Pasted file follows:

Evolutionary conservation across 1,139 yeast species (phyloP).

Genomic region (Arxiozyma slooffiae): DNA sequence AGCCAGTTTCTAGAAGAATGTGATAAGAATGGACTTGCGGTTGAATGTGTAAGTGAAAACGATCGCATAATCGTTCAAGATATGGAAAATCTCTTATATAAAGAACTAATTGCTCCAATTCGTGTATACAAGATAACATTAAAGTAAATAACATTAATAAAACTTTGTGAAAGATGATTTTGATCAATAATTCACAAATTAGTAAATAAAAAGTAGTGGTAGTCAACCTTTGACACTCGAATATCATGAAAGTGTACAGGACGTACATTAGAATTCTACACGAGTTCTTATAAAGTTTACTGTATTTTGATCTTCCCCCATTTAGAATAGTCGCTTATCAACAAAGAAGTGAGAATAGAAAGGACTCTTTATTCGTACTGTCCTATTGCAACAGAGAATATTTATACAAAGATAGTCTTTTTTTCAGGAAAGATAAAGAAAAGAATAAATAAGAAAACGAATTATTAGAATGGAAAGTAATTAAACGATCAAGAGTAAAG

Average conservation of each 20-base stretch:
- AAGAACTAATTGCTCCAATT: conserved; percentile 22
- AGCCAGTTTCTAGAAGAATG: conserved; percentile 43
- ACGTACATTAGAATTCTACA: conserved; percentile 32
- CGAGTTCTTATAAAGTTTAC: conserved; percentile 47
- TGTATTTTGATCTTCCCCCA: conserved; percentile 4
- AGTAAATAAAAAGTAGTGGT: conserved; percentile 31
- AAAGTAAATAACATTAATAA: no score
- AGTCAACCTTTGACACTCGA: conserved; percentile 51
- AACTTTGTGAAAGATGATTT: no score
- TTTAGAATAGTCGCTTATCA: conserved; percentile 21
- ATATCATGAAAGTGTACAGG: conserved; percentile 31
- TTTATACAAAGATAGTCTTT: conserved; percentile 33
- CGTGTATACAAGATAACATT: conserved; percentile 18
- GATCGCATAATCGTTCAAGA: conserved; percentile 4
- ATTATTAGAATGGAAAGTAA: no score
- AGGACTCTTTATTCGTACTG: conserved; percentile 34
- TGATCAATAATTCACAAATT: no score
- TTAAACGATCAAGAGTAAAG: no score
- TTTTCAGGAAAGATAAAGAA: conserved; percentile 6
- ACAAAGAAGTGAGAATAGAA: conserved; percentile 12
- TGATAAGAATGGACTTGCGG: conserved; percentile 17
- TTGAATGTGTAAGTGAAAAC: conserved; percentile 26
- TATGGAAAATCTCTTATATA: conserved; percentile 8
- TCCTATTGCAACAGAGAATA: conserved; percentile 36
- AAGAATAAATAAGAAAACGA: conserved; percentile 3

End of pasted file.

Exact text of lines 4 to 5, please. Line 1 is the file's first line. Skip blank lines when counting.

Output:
- AAGAACTAATTGCTCCAATT: conserved; percentile 22
- AGCCAGTTTCTAGAAGAATG: conserved; percentile 43